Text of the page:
Applied Trophology, Vol. 2, No. 7
(July 1958)

Bone Disease, Bone Meal and Amino Acids

The following is a transcription of the July 1958 issue of Dr. Royal Lee’s Applied Trophology newsletter, originally published by Standard Process Laboratories.

Also in this issue:

  • Tranquilizers Bad for Children
  • Find New Evidence Humans Need Vitamin E
  • The Elastic Fibers of the Heart
  • What Early Man Discovered About Food
  • The Need for a Good Diet, by W.P. Phair, DDS
  • Tip of the Month (Sunstroke, Poison Ivy, Poison Oak)
  • High Points of Antronex

Bone Disease, Bone Meal and Amino Acids

We have twenty million arthritics in this country, and we spend a billion and a half dollars per year on tooth repairs, yet we consider ourselves a “well-fed nation.” A recent survey of street beggars in India showed only two in 160 had any tooth decay; none had any signs of arthritis when X-rayed at a medical college in a careful physical examination.1 These beggars were getting one-fourth their normal calcium intake, certainly less than we get.

What is wrong with us? As Dr. H.P. Pickerill said years ago:

“There can be no doubt that ignorance is largely responsible for the present widespread prevalence of dental caries. It has been amply demonstrated that the prevalence of caries is due to the habitual consumption of artificial, as opposed to natural, articles of diet. We eat devitalized and demineralized foods and thereby contract disease.”2

But just how can this eating of refined foods stop us from assimilating the rest of the food we eat? We certainly take into our bodies more minerals than the street beggars in India. The answer to that question is now available. The problem is not in the mineral intake; it is in the amino acid intake. Cooking proteins destroys the tryptophan and lysine now proven to be the actual cause of tooth decay.3 Also, chlorine in drinking water destroys tryptophan and tyrosine.4

Bone and tooth tissue are structures of fibrous protein, the binding substance for the mineral components—the calcium salts that harden the otherwise rubbery protein into a rigid structure. The most important amino acids in this fibrous component are lysine and tryptophan. If the diet is incomplete in the proportions of these amino acids, there will be a consequent inability for bone repair or tooth growth or repair to occur.

We call the clinical picture tooth “decay” or bone “disease,” such as pyorrhea or arthritis. It is clearly a deficiency consequence, since most of the patients have scurvy (pink toothbrush) as a complication. In fact, the dental profession once considered it scurvy—at least the enlightened few who were competent to reason. The status changed when the food industry got better control of the situation and properly brainwashed the dentists and the public. Now the proper comment is “science has not yet discovered the cause of tooth decay, pyorrhea, or arthritis.”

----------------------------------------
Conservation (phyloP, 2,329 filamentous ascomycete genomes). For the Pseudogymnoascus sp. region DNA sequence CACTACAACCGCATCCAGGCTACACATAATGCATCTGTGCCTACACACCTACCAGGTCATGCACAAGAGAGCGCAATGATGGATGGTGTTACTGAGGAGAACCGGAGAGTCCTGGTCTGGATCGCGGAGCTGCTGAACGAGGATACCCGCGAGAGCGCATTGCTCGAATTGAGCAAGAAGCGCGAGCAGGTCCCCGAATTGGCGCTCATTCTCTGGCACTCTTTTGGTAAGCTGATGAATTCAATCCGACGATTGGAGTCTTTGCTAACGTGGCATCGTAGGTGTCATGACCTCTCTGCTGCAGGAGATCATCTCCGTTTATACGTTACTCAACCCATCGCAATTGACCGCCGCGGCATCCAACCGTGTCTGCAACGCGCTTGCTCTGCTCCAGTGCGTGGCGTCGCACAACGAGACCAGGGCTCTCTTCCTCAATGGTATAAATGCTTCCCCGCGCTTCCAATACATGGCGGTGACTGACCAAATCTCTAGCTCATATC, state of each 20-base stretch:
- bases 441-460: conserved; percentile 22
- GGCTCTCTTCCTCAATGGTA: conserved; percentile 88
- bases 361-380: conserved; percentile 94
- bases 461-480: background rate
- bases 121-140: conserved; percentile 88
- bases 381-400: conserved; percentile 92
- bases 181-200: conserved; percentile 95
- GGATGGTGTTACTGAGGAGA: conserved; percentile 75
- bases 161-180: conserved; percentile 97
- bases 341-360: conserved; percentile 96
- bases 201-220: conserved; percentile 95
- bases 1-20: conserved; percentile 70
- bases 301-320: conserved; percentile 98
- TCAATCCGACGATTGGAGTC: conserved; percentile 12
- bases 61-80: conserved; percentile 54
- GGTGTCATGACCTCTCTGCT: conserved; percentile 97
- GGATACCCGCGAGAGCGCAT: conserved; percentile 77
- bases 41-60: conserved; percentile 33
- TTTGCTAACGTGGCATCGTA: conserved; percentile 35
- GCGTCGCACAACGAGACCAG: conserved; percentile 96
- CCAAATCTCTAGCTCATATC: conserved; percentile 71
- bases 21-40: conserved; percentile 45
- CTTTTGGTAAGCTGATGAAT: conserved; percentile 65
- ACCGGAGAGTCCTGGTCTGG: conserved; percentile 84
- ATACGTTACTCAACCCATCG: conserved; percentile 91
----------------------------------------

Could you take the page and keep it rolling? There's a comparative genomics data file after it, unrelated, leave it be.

The proof is that test animals can only be caused to lose their teeth and contract arthritis by being fed cooked food.5 No feeder of animals ever cooks their feed unless he has lost his mind. In careful tests reported in Feeds and Feeding by Henry and Morrison (19th edition, page 271), the authors say, “Investigators of this subject usually begin their studies in the full belief that the common feeding stuffs would be improved by cooking. Yet the unmistakable results of their experiments showed them the errors of their previous idea.” They reported that cooking cow feed resulted in a reduction of digestibility of protein by 91 percent and a reduction of digestibility of minerals by 79 percent.

Cows soon lose their teeth if fed cooked food such as brewers’ grains. Dr. Pottenger’s cats all lost their teeth and developed arthritis on pasteurized milk and cooked meat, while controls on raw foods had no trace of such disease.5

The remedy is use in the diet of raw bone flour—or the enzymes from raw bone in tablet form—along with organic manganese (as phytate) to activate the bone-building enzymes.

The peculiar value of food products from Deaf Smith County, Texas, in both preventing tooth decay and promoting healthy bones (residents of that area live twenty years longer before incurring broken hips than the average for the rest of Texas6) is no doubt due in the main to the high manganese content of the soil in that area. The people in the older ages there are free of the osteomalacia and demineralized bone so common elsewhere.

Cooked bone meal is on the market, sold widely as a remedy for these conditions but with a very limited effect because it has lost all its protein. The cooking of bone is ordinarily done to produce gelatin, by the breaking down of the bone protein with steam. The bone meal so produced should be used only as fertilizer, since it requires refining by passing through plant life to regenerate its life-supporting qualities and to remove its high fluoride content. Cattle bone accumulates fluoride so fast that only veal bone should be considered fit for human use; 1 percent cattle bone in baby food causes death to rabbits and chinchillas if fed to them for a few generations.7